City of Las Vegas budget balanced; 35 new workers to be hired

Las Vegas leaders on Wednesday unveiled the city’s first balanced budget in nearly a decade, a $524 million preliminary spending plan that includes some $3 million to hire 35 new employees.

That’s on top of 22 new jobs paid for out of enterprise revenue funds that are supported by building permit and inspection fees as well as sewer hookup fees.

Parks and recreation, business licensing, human resources and cultural affairs count among the city departments scheduled to add staffers in fiscal year 2016.

Some of the added positions in the city’s building and safety division are meant to support an influx of medical marijuana grow-house, dispensary and production facility inspections expected as at least a dozen approved pot shops come online over the next two years.

City Manager Betsy Fretwell, who started her job in the heart of the recession in 2008, credited continued cost-saving and “revenue recovery” efforts for the balanced preliminary budget, a rough draft that will see months of tweaking and fine-tuning before it is turned in to state tax officials in June.

She said the city’s spending plan features no transfers to subsidize its general fund, despite a projected $10 million increase in funds to support the Metropolitan Police Department.

Fretwell said 57 positions added to the city’s nonpublic safety departments will barely put a dent in the more than 600 lost through attrition, layoffs and retirement since 2007.

Without those losses, she said, city leaders might not be in a position to bolster their ranks today.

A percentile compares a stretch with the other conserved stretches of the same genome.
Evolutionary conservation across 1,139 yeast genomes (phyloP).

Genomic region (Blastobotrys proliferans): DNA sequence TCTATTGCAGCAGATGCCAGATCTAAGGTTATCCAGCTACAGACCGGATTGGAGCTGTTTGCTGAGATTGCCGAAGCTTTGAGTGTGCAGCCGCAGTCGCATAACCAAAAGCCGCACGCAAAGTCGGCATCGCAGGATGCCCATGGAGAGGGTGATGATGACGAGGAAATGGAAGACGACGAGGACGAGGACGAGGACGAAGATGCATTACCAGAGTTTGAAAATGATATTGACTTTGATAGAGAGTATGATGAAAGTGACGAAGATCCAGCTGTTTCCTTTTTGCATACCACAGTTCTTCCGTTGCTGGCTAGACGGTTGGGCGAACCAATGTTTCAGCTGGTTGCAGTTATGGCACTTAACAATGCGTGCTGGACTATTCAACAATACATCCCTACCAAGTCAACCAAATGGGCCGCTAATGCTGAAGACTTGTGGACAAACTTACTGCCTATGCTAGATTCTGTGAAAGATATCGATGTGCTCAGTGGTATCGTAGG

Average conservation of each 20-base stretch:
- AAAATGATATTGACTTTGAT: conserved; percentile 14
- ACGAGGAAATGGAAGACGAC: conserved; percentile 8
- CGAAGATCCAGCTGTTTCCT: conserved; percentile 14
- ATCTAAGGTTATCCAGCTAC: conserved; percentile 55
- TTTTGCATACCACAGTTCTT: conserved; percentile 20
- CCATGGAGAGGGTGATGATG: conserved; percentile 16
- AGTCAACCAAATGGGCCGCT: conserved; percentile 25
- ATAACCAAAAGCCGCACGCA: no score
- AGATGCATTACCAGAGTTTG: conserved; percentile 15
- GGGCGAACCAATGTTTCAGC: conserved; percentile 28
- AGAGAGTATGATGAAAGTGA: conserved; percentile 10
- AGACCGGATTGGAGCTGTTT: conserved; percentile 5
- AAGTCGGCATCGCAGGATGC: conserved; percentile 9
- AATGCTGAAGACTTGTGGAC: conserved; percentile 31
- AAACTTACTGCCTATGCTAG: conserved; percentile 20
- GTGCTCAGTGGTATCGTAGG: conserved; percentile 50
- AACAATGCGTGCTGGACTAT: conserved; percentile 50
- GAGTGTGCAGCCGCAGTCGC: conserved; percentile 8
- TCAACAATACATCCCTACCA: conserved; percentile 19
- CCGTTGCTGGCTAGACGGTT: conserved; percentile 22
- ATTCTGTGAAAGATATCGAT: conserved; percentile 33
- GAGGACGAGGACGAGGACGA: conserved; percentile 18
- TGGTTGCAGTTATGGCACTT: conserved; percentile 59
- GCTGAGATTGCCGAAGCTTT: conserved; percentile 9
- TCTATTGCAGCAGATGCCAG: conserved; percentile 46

That isn’t to say that they plan to embark on a spending spree.

“We didn’t just throw bodies at our service delivery plan,” Fretwell said ahead of Wednesday’s budget presentation. “We’re going to go slowly, thoughtfully, deliberately through this process.”

Also among good news on the budget front: an expected 5 percent jump in state-administered consolidated tax revenue and overall general fund revenue, as well as a pair of city bond rating upgrades.

Among the bad news: an estimated $1.1 million in red ink tied to the city’s chronically cash-strapped redevelopment agency, which uses public subsidies and tax incentives to fight downtown blight.

The city’s plan to take care of the agency’s projected debt relies on $3.3 million in spending cuts and a $7.5 million jump in revenue planned over the next three fiscal years — dollars that might or might not materialize as property values rebound in the city’s 4,800-acre downtown redevelopment area.

It also calls on the city to restructure multimillion-dollar sewer and infrastructure bond debt payments owed before 2019. Until they are finalized, it’s hard to say how much those refinancing moves could save the city.

The completion of long-planned projects in Symphony Park — including three casinos, some 1,800 residential units and 257,000 square feet of retail space — would provide a major boost to the city’s redevelopment accounts.

None of the park’s contracted developers is required to build in the area before 2017.

Chief Financial Officer Mark Vincent said the city is projected to make around $20 million on well-performing rental car taxes used to help build the Smith Center for the Performing Arts. It’s one of many reasons he’s optimistic that the city’s redevelopment agency will be back in the black as soon as next year.

“It’s entirely conceivable that growth in RDA revenue will be sufficient to get us there,” Vincent said. “(The agency) was a victim of the recession, like we all were.”

City leaders pushed back action on Vincent’s redevelopment agency recovery blueprint until April 15.

Wednesday’s general fund budget outline includes agreed upon 2 percent pay raises for city firefighters and 3 percent pay hikes for hundreds of nonpublic safety employees represented by the Las Vegas City Employees Association. Data on any additional step and merit increases expected for those employees was not immediately available.

Las Vegas is projected to spend 54 percent of its budget on salaries and wages in the upcoming fiscal year. That doesn’t include the nearly $137 million it plans to hand to Metro police, a figure worth more than one-fourth of the city’s estimated expenditures.

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